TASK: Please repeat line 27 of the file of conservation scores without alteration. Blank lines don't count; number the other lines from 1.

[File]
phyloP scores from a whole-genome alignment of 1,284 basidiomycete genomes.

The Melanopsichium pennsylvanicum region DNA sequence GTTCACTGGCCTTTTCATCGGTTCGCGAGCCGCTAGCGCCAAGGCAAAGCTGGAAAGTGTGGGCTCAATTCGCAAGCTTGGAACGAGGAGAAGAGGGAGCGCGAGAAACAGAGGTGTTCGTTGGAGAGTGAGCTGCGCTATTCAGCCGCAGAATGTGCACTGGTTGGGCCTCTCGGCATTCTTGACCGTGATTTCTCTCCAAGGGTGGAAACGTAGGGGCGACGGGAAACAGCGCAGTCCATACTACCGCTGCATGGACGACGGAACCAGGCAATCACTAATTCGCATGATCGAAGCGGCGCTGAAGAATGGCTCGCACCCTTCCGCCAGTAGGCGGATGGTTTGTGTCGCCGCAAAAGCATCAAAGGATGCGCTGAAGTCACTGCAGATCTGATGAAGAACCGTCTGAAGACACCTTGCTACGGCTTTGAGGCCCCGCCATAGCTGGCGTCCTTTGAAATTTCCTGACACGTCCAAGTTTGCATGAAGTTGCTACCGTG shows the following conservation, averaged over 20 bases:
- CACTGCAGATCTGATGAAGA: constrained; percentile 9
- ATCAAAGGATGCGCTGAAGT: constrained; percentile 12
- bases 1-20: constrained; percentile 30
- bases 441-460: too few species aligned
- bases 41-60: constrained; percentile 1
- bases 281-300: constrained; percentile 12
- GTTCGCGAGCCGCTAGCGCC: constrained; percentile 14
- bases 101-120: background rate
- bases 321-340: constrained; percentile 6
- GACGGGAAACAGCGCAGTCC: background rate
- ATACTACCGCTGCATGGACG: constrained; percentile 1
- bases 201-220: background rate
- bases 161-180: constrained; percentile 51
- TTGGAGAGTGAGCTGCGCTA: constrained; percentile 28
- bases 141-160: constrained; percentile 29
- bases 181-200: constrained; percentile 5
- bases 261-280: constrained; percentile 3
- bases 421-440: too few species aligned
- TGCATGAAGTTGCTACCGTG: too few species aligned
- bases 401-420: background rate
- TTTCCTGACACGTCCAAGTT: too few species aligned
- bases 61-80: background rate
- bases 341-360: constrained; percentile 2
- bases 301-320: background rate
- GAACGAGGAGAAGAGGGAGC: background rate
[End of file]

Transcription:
- GAACGAGGAGAAGAGGGAGC: background rate